So buy a test and give it to a the health science teacher at a high school located in an economically disadvantaged community. Give it to the storefront church that serves an immigrant population. Find a coach for an after-school program for troubled teens. Or a soup kitchen. Or get really brave and walk into the local Church of God in Christ and tell the pastor, “Reverend, I know and you know that someone in your congregation needs this. Pray about it.”
Let’s make this a tradition. Let’s be creative. Let’s find a way to reach the people who are still outside the net, who still don’t have access, who still live in a paradigm of fear. If there is someone they trust – even if it is someone who doesn’t trust you – give that trusted person a testing kit. It will reach the right hands.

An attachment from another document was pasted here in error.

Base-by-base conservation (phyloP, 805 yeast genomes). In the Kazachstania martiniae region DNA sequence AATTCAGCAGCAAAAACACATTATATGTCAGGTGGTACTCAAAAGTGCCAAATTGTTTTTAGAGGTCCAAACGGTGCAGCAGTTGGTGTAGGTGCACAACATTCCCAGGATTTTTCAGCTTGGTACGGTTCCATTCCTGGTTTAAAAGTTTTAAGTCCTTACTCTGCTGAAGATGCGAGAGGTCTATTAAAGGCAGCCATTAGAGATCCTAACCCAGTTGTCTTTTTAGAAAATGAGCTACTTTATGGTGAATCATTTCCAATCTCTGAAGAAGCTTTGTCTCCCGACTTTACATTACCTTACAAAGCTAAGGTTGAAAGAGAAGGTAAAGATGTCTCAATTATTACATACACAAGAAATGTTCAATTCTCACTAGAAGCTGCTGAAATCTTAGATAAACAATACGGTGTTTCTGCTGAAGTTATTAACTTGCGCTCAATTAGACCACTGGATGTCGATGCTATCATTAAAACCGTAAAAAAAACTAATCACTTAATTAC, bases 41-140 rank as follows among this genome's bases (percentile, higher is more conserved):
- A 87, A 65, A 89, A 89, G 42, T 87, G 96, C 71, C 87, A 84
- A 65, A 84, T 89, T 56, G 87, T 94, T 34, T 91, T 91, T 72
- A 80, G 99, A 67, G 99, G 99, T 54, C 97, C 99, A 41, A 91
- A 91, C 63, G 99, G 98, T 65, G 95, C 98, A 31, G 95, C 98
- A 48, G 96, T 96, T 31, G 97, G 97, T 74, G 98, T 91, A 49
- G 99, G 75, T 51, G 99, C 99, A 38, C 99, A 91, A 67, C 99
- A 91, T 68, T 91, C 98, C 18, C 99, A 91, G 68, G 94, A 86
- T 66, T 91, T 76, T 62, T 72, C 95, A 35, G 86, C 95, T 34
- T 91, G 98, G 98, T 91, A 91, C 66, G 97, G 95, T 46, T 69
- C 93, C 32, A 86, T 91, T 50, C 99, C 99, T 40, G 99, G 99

And then set yourself a reminder for next October.
Truvada and politics
July 16th, 2012
The Food and Drug Administration has now just approved the use of Truvada, an AIDS drug, as a preventative medication for some high-risk HIV-negative people. To my way of thinking, this is WONDERFUL, yet another tool in our arsenal for slowing and preventing the spread of the virus.
Not everyone agrees. (Wall Street Journal)
In a media call after the decision was announced, the AIDS Healthcare Foundation called the FDA decision “a catastrophe in the fight against HIV in America” and said it was likely to lead to more, not fewer, HIV infections.
The organization has opposed FDA approval for Truvada’s use in preventing HIV in healthy people. Gilead Sciences is the maker of Truvada, which was already approved to treat people who are infected with HIV.